• Take notes as you go. Everything you learn is valuable as you assess an employer. It’s also fodder for small talk during downtime on your visit.

Investigate the location

It’s likely you’ll be considering positions in a variety of locations, both familiar and unfamiliar. Local issues are often overlooked in the job search, but they can be a major factor in finding the right fit. For example, if you discover a great job in a bustling city, but the school system and crime rate aren’t ideal for raising your young kids, maybe that job isn’t so great after all.

Start by getting a clear idea of the factors that matter to you and your family, then rank the priority of each. Next, gather information about local demographics, crime rates, recreational opportunities, school systems, senior care, transportation/walkability, cost of living, etc. As you’re working, create a list of places worth visiting in person, such as places of worship, schools, recreational facilities and more.

If your spouse or significant other plans to accompany you, create a plan to make the most of the trip. Much of your time and energy will be occupied by meetings and interviews, so your companion can work through your list of places to explore or set up meetings with realtors, schools or job recruiters.

Remember to maintain an open mindset when it comes to regions, says Daniel Paull, M.D., founder and CEO of Easy Orthopedics in Colorado Springs, Colorado. Paull himself attended college in New York and medical school in Miami, so when he started looking at residencies, the Midwest wasn’t on his radar. However, he says, “When I interviewed for residency at the University of Toledo, I saw that all of the residents seemed happy.” On top of that, he discovered that Toledo had a low cost of living, very little traffic and friendly people. He never thought he’d end up there, but it turned out to be the perfect fit. That’s why he suggests: “Be flexible. Be ready to go anywhere.”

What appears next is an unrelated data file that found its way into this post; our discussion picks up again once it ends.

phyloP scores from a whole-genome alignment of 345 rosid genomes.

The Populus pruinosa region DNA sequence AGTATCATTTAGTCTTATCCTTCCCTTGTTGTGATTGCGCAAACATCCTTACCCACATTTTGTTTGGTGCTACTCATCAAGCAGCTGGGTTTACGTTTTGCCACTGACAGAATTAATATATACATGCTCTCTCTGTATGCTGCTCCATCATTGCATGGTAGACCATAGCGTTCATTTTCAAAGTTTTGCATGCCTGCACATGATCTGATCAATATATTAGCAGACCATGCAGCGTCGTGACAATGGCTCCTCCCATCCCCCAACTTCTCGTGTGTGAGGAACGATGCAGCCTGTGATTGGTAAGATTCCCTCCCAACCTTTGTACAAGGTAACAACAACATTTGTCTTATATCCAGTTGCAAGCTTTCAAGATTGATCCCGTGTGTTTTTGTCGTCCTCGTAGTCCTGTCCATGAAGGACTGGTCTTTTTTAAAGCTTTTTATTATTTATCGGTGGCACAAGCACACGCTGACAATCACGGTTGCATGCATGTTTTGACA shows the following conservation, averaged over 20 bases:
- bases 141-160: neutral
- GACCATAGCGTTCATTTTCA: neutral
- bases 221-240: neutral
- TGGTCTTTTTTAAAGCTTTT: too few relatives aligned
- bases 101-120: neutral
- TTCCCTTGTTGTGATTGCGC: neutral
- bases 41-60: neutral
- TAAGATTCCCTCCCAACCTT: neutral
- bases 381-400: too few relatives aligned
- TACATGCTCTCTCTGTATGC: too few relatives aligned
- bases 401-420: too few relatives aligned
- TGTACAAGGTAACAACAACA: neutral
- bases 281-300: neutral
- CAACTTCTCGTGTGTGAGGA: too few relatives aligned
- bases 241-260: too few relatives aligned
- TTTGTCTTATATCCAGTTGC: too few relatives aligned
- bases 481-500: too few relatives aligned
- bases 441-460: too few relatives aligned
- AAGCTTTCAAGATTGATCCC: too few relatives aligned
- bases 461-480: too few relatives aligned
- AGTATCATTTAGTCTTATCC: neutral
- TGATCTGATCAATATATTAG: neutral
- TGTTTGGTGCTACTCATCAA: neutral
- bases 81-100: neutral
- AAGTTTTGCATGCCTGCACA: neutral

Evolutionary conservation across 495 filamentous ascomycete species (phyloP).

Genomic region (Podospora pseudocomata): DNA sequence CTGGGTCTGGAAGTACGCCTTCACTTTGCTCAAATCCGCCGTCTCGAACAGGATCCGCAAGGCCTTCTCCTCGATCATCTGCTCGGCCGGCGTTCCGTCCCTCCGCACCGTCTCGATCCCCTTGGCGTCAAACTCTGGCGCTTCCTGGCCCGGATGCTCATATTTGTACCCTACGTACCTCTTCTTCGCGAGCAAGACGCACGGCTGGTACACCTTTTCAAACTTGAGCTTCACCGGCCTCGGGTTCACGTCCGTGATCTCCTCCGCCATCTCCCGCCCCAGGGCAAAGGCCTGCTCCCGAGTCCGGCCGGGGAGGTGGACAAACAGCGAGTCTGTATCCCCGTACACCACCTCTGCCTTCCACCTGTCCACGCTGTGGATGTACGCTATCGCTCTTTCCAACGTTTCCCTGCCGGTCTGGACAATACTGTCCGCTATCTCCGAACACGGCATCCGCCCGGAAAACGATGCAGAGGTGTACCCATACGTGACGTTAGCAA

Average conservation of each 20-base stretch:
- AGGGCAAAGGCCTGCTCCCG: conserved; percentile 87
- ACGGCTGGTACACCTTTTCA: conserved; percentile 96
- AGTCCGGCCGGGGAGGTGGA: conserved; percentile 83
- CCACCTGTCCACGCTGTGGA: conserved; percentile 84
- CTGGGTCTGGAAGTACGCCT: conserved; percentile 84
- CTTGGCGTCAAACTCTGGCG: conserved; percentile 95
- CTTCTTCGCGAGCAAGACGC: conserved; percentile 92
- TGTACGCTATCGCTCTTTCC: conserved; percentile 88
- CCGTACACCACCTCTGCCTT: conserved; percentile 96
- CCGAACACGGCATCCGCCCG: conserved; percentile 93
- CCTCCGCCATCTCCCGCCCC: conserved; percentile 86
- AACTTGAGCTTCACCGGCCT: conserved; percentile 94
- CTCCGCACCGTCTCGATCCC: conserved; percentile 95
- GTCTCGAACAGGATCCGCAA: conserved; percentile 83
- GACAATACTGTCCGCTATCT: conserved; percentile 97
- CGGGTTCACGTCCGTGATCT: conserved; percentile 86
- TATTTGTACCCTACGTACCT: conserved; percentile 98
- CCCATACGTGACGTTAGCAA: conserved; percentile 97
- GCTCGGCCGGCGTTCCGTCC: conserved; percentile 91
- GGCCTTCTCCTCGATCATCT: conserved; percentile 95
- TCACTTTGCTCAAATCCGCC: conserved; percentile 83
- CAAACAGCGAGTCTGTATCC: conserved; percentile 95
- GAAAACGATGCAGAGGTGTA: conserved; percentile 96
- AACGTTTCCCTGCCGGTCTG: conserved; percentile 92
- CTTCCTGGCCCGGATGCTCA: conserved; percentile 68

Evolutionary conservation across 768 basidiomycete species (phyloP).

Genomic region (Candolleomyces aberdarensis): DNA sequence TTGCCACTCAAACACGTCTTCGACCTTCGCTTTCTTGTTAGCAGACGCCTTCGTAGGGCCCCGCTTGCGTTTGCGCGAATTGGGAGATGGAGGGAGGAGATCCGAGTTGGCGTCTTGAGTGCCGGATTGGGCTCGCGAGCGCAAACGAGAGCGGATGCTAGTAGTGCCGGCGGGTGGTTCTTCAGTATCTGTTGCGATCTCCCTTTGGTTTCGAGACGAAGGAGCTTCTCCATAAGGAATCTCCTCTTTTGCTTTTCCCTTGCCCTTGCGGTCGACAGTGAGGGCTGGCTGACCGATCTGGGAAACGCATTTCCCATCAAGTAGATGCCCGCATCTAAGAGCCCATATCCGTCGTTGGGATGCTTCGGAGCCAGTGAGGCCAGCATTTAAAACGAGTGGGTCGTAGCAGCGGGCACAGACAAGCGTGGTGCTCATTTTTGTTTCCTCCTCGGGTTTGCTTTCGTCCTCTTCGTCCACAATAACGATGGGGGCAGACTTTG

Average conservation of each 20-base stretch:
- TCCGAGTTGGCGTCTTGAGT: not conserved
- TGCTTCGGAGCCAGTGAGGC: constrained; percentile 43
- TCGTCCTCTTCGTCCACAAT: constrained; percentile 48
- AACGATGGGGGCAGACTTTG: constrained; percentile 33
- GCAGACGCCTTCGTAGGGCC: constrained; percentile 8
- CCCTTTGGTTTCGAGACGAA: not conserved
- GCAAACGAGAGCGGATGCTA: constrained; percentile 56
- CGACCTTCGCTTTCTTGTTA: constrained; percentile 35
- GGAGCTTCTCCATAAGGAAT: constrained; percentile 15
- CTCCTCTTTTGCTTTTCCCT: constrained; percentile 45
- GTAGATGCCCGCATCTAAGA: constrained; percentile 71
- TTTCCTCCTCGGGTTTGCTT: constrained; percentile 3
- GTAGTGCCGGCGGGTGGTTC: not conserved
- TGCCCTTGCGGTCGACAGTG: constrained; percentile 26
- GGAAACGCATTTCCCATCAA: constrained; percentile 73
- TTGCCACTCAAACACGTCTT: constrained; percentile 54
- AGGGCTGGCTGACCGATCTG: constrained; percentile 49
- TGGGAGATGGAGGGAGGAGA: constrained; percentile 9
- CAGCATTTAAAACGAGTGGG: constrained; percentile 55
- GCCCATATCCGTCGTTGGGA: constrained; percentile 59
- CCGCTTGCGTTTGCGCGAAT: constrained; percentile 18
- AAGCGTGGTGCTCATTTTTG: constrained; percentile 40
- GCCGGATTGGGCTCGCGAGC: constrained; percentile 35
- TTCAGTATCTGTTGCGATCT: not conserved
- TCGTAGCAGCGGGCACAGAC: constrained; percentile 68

Confirm your arrangements

If you’re coming from a distance, discuss travel arrangements with your prospective employer ahead of time. Usually, your recruiter or contact person will arrange the flights, lodging and other transportation details, but don’t make assumptions. Some organizations expect you to take care of these things yourself.

Be sure to clarify:

  • Who is responsible for making your travel arrangements
  • What expenses are covered, such as flights, ground transportation or meals
  • Any monetary limits you should adhere to
  • What documentation you’ll need to provide for reimbursement and when to submit it
  • Whether you’ll have downtime in your agenda to explore the area or need to arrange that time on your own
  • Which events your travel companion (if you have one) is invited to, such as dinners or meetings with other spouses or families